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Could the salvation of United Airlines lie in a liaison with
travel agents? The Business Travel Coalition thinks so.
In an open letter to United CEO Glenn Tilton, Kevin Mitchell,
the coalition president, outlined a trio of initiatives that the
organization believes could help the nation’s second largest
carrier emerge from Chapter 11.
Topping the list is marshaling travel agent support, support
that’s been markedly absent from the Friendly Skies for some
United’s aggressive commission cutting has “all but destroyed
its relationship with the vast majority of travel agency community
participants,” Mitchell said. He maintained that UA could recover
the support of “this entrepreneurial sales force” with financial
He also suggested meetings with agent industry
How likely is it that Tilton will pay any attention to
The BTC chief said Tilton used a hand-held e-mail device to
reply within an hour of receiving the letter. And Tilton then
e-mailed a second time later the same day.
Mitchell said the United executive promised to discuss the
suggestions with the UAL Strategy Team. He also noted that Tilton
is not a United insider he was vice chairman of ChevronTexaco Corp.
before joining the airline Sept. 2. United would not make any
formal comment. As a matter of policy, the airline declines to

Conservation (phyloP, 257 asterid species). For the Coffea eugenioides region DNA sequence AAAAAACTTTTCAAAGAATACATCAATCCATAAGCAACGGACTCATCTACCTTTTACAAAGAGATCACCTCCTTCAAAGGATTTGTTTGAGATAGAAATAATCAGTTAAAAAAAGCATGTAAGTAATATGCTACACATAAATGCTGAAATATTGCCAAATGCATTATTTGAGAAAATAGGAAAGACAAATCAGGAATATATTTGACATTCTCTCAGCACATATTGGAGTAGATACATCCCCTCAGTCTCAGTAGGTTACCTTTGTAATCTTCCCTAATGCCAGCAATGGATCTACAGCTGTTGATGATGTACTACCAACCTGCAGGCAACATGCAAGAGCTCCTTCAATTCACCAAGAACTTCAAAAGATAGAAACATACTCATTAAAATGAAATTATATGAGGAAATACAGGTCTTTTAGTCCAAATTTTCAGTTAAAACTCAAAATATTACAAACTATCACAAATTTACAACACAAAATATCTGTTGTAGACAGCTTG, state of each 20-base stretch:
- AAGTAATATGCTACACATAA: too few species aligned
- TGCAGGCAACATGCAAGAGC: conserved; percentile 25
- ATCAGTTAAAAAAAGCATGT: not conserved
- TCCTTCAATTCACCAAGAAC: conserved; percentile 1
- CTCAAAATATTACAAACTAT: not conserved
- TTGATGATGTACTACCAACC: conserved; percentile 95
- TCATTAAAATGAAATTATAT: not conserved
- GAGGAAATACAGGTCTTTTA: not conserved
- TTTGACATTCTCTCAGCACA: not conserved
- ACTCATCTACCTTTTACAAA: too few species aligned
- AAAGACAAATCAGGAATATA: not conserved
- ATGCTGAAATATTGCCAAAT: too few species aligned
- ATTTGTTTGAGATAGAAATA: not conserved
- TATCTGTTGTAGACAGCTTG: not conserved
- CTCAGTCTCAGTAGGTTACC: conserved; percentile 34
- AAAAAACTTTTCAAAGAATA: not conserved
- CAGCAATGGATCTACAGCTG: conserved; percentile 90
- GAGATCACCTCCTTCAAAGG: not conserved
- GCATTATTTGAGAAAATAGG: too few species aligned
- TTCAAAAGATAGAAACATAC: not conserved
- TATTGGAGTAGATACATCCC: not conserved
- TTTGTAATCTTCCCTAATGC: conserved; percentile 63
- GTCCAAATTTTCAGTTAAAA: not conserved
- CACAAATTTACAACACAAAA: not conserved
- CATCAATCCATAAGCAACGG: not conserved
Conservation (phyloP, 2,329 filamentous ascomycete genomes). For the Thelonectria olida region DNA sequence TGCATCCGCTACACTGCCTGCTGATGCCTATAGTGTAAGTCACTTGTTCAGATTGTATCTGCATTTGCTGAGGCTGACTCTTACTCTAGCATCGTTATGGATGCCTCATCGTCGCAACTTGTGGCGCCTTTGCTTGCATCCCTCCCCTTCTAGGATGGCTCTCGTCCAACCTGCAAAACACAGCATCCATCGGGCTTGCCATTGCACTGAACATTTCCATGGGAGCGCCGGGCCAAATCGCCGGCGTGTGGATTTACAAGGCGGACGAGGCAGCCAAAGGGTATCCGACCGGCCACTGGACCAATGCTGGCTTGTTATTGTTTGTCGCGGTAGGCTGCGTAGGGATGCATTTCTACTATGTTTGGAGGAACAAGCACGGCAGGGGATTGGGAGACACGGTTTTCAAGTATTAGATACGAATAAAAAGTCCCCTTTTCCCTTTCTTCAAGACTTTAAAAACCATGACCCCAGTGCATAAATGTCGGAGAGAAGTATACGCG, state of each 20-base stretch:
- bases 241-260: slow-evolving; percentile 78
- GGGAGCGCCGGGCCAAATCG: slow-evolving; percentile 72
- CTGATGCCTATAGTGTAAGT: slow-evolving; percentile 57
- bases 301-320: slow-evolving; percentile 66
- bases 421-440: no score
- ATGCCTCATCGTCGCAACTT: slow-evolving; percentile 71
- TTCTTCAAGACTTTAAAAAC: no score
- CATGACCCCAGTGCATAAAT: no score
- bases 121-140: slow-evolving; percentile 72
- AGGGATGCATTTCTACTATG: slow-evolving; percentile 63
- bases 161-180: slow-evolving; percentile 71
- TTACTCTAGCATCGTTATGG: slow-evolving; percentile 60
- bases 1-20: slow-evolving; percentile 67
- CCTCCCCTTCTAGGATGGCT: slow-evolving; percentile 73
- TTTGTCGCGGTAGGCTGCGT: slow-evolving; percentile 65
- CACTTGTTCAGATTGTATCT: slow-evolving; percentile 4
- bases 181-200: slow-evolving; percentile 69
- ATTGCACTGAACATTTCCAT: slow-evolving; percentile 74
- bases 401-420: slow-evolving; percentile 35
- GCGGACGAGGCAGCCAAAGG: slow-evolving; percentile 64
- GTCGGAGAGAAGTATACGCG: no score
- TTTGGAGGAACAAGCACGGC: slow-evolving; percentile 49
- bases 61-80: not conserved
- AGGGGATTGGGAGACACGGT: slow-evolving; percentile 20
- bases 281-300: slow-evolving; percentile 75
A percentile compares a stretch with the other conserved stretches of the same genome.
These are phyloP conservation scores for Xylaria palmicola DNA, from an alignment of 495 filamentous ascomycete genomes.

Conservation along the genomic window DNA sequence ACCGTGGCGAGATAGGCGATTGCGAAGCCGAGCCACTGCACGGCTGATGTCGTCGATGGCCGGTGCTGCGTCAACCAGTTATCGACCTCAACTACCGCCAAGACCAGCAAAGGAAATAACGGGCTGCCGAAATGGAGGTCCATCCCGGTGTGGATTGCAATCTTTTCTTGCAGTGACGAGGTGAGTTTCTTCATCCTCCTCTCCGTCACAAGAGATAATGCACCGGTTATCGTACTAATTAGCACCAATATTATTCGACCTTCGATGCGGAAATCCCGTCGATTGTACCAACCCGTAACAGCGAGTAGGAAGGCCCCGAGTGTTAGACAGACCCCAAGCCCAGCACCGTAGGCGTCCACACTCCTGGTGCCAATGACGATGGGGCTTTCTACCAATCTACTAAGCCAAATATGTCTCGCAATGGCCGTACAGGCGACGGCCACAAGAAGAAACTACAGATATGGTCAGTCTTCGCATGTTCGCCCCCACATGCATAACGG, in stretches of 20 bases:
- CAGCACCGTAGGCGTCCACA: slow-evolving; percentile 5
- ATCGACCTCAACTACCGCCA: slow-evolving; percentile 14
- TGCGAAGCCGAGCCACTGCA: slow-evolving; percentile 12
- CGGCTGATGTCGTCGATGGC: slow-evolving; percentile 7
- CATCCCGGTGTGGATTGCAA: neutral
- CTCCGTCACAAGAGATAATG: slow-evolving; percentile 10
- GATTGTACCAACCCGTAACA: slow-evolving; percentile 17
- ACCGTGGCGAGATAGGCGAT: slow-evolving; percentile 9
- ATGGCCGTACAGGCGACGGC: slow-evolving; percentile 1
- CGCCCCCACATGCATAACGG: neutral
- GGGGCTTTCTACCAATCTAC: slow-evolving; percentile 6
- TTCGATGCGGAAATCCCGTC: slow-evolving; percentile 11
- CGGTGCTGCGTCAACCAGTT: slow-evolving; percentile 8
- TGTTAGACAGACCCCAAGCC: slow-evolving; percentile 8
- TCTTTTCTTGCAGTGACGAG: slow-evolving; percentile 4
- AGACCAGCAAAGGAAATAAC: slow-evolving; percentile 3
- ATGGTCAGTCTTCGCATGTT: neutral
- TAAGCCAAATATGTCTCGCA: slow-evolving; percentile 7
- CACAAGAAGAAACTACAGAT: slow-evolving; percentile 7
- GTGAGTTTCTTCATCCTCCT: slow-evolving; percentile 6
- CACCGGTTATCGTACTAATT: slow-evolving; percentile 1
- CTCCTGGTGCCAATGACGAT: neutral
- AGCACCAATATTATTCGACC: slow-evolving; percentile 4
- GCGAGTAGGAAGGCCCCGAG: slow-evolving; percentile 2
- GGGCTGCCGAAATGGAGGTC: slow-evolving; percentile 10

discuss its dealings with travel agents.
Mitchell said Tilton would do well to meet immediately with top
representatives of the American Society of Travel Agents (ASTA) and
the Association of Retail Travel Agents (ARTA), something that both
organizations appear to favor.
“Travel agent backing was instrumental in both Continental’s and
America West’s emergence from Chapter 11. United would be well
advised to follow in their steps,” said Richard Copland, ASTA
president and CEO.
Pat Funk, ARTA vice president, agreed. “Now, more than ever,
United needs friendly relations with its primary sales force.”
But should United decide to work with travel agents again,
Mitchell cautioned, it needs to communicate clearly that the
arrangement isn’t temporary. If UA says, “We need you now, but
we’ll dock you in a year-and-a-half,” the whole strategy could
backfire, he said.
Airlines, including United, have been getting pressure from
their pilots to change ticket distribution.
In his “state of the union” remarks at a recent meeting of the
Air Line Pilots Association, Capt. Duane Woerth, the union
president, attacked the airlines’ recent strategy
The carriers, he said, believed they could “slash travel agent
commissions and lay off thousands of employee reservationists and
thereby reduce distribution costs by 3 to 5 percent.”
Airlines “have surrendered much of the control of their
distribution system to consumers,” particularly through the
Internet, Woerth said. “A significant portion of the loss in
revenue can be attributed to this distribution debacle.”